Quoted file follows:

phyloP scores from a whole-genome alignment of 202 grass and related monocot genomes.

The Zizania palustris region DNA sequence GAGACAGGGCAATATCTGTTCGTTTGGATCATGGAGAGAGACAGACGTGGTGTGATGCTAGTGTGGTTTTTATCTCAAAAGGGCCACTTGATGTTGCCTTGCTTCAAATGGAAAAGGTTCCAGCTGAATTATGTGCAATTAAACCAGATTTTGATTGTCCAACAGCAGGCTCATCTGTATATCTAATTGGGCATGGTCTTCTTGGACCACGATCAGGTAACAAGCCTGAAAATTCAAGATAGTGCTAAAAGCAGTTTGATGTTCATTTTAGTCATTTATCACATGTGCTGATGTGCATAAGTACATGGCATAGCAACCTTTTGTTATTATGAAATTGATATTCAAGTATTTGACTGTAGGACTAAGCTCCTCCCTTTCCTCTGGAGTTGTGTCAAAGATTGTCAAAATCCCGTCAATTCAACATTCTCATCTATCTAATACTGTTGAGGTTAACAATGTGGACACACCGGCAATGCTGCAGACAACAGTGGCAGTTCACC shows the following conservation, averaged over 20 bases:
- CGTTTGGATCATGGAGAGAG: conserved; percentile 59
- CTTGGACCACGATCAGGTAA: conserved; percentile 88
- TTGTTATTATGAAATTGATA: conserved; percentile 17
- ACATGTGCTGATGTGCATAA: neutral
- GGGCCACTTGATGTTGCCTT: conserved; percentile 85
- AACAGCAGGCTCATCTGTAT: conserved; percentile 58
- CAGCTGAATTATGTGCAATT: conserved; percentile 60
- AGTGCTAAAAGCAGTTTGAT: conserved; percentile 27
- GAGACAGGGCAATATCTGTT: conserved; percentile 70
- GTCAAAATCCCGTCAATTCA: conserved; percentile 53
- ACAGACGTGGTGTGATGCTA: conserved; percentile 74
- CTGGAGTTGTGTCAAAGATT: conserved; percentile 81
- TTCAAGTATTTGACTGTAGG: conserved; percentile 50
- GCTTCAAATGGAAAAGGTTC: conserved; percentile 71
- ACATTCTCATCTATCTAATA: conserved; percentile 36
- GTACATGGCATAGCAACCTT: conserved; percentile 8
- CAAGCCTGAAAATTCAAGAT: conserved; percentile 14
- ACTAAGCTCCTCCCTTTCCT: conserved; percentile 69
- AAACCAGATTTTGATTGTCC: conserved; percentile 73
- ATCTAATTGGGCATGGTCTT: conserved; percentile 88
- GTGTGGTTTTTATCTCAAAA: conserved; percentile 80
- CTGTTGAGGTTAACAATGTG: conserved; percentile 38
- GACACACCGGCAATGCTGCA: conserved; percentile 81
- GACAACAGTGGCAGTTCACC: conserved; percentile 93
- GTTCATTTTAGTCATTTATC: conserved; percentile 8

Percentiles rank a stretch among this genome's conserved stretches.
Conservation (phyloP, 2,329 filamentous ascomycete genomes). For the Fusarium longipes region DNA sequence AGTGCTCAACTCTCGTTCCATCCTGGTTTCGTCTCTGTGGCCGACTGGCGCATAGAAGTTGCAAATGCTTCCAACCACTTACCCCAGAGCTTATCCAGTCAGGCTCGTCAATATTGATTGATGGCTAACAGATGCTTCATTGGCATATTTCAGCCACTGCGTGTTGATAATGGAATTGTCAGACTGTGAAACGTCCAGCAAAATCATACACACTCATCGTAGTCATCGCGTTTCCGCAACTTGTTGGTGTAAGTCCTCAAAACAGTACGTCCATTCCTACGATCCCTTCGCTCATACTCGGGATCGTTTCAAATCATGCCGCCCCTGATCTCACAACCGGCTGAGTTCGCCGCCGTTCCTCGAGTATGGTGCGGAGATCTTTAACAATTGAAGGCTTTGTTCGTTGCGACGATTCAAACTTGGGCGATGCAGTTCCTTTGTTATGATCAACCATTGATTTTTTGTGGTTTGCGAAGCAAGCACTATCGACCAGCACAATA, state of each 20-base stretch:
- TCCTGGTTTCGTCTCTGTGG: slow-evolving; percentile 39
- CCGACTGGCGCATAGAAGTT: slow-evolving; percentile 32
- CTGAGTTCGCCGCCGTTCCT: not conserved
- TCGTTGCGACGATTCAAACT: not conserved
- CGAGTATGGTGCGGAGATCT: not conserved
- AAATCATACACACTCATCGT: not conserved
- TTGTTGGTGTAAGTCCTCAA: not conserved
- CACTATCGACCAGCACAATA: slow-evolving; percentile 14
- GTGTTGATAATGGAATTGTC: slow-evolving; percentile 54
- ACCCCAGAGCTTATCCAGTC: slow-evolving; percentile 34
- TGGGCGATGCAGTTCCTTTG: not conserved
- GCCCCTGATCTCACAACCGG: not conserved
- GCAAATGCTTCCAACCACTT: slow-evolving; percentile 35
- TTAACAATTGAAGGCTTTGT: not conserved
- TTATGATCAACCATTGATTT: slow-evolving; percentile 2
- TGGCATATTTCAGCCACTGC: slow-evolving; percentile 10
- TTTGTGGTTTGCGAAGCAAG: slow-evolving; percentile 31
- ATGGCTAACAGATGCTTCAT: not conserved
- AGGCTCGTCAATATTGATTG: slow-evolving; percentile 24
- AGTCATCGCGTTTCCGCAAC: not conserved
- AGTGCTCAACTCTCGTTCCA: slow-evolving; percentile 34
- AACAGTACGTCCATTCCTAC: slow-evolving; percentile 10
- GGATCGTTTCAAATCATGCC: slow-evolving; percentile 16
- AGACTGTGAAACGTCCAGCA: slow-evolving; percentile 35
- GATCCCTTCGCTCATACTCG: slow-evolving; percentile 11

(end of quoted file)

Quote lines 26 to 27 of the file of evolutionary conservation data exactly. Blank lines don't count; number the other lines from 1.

- GACAACAGTGGCAGTTCACC: conserved; percentile 93
- GTTCATTTTAGTCATTTATC: conserved; percentile 8